Put also in another way, assuming you discovered that someone, without your explicti permission, is leeching your electricity, wouldn’t you get upset?

  • I allow our neighbour to leach off of my wifi with my consent. I believe that the ethics issue depends on whether the owner is aware of it, aware of the consequences to all parties, and continues to allow it.

    Imho, the way I figure it, I pay a flat rate for the DSL service monthly, whether we abuse it or it just sits there. Since I’m confident with my network’s security and the extra user hasn’t slowed us down any, why not?

    Having said that, should those conditions change, I might think twice too.

  • @ Mon

    If I pay a flat rate on my electricity bills (just like my DSL), then no problem.

    @ gab

    Sana neighbor tayo! 😉

  • wrencelot

    one word: no.

    with all the conversations you guys are having, something hit me like a kick in the balls: why ddnt someone come up with a gadget, an appliance for axample, that will multiply electricity from electricity..? if electricity can power up my electic fan, and if a windmill can harvest electricity from wind, then what are the possible equations to create electricity infinity..?

    where are those damn electricians when you need one..

  • @ wrencelot

    Law of Conservation of Matter & Energy states that the total inflow of energy into a system must equal the total outflow of energy from the system, plus the change in the energy contained within the system. In other words, energy can be converted from one form to another, but it cannot be created nor destroyed.

  • ‘leech’ pala, not ‘leach’. arg.

    Anyway, imho again, ultimately it’s a matter of choice depending on factors of a specific situation.

    If as the wifi owner I feel I’m getting gypped, I’ll stop it asap. Also if I leech from someone, then maybe I should stop and ask permission first.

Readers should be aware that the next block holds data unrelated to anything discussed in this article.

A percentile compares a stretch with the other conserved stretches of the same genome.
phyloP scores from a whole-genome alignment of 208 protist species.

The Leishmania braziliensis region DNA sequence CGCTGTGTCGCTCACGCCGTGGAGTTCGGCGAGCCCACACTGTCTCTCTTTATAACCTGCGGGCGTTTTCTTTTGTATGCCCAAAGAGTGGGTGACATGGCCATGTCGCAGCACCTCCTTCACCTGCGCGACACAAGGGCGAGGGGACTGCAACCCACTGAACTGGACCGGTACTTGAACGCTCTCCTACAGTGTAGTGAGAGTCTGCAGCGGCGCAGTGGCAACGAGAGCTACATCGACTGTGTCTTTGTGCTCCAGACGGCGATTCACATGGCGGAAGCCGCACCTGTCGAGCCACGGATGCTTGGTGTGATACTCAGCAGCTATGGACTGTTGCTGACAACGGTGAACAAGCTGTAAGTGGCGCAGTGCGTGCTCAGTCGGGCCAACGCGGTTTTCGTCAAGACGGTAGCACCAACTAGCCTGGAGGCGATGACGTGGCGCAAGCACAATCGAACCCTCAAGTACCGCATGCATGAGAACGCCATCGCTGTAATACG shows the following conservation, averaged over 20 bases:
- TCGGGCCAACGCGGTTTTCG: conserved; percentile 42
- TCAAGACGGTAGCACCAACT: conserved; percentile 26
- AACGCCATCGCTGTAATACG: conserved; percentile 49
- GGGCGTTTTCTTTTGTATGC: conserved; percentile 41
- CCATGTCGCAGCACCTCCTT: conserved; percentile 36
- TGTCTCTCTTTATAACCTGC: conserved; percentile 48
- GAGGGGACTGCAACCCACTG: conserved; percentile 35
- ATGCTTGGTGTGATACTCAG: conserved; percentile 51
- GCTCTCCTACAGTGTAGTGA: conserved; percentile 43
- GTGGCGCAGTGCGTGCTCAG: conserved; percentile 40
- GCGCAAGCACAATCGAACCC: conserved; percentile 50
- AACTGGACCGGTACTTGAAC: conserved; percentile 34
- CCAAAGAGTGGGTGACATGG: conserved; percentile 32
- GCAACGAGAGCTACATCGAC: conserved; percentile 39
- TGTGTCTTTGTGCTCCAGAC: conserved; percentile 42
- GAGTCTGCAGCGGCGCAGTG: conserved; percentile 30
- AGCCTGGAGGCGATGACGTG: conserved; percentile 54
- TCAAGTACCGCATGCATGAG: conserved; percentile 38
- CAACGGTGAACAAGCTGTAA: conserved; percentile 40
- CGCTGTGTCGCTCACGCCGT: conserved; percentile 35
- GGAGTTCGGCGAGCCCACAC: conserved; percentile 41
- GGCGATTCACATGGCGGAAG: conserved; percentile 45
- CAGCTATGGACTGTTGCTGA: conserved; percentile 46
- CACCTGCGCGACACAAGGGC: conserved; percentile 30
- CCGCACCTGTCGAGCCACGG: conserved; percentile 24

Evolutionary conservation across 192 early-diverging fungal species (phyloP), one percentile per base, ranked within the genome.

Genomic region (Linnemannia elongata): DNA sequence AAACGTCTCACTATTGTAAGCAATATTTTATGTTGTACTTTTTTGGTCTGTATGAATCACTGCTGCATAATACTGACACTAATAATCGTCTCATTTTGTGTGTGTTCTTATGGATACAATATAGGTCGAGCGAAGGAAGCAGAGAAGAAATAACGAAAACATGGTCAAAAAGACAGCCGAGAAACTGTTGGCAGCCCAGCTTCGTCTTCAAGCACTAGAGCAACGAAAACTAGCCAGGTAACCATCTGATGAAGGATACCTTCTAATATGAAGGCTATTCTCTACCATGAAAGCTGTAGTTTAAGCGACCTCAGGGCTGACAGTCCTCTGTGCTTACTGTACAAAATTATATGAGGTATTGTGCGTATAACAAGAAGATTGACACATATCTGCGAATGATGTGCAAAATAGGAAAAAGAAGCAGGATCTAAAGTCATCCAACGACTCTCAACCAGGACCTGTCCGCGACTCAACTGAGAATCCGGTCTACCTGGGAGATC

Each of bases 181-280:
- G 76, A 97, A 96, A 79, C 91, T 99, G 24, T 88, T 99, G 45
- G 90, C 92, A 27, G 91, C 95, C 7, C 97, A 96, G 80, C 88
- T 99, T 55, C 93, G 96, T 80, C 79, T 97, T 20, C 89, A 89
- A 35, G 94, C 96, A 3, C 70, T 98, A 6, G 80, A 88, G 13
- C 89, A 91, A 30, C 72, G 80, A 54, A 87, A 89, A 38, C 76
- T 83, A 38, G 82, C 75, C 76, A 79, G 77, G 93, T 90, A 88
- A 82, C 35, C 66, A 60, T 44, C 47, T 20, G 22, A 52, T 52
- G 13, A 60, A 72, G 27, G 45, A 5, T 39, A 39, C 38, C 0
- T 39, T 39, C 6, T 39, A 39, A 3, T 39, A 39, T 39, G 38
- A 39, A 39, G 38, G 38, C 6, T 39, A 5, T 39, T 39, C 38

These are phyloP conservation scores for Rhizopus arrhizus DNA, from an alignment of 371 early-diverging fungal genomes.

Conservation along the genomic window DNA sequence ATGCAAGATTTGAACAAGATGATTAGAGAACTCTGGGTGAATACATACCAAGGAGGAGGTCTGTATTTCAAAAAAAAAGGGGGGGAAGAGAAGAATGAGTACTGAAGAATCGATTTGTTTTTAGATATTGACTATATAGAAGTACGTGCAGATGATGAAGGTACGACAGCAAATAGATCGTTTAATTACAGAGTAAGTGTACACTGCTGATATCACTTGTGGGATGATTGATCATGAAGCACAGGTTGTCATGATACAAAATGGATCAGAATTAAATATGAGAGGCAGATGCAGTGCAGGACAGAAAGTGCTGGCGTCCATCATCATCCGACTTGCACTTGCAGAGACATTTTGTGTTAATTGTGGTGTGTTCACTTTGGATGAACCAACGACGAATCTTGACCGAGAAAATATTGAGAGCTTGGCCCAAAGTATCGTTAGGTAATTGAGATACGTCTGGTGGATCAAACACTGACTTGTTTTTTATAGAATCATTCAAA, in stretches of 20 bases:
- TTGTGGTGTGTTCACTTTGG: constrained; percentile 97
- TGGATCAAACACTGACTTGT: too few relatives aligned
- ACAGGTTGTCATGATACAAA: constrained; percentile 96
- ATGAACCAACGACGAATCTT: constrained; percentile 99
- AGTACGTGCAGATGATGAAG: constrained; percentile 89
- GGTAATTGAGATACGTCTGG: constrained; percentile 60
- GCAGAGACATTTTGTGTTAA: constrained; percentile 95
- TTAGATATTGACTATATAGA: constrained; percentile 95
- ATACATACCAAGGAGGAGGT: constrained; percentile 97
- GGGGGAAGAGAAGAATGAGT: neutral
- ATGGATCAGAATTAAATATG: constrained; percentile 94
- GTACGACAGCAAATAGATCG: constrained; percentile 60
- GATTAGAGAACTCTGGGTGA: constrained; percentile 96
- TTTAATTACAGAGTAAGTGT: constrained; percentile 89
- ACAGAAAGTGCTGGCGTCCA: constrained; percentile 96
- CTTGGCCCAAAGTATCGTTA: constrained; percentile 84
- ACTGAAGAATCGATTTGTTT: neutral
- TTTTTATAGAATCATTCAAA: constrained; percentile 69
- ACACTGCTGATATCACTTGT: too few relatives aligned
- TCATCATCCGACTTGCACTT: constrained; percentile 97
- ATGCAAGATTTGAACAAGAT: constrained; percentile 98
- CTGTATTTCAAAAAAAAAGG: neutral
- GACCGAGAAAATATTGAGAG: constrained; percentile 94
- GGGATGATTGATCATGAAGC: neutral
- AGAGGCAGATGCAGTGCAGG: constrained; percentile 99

In my case, I don’t think I lose anything. In fact, I gain. Our neighbours (both retired ADMU professors), are appreciative and invite us to dinner from time to time to just talk and stuff (hopefully because they like our company, and not just because of the free wifi :D).

    Anyway letting them use something I don’t pay any extra for is a no brainer in exchange for new friendships. 🙂

  • wrencelot

    i doubt that is not all true, nor applies to all.. if some people think that welling a wifi access is not illegal/unlawful, then i think some people out there is about to the break that law of conservation of matter and energy.. that my friend, is what they call technology..

    “the law applies to all, otherwise none at all..”


  • Yuga,

    True, you may pay a flat rate, but imagine if someone you don’t know is leeching your bandwidth, causing your own bandwidth to slow down.

    I know we can stretch the analogy, but my basic issue is if I am using bandwidth to download something, and some stranger is using my bandwidth as well, then my download would suffer and I would be very upset.

    Which is why I enable encryption . . .

    The correct and ethical approach is for the wifi owner to explicitly put signage outside his house saying that this is a free wifi zone.

  • Yuga/wrencelot,

    The law of conversion of matter and energy also applies to bandwidth. If someone is leeching my bandwidth without my explicit permission, then he is technically denying me the bandwidth that I paid for.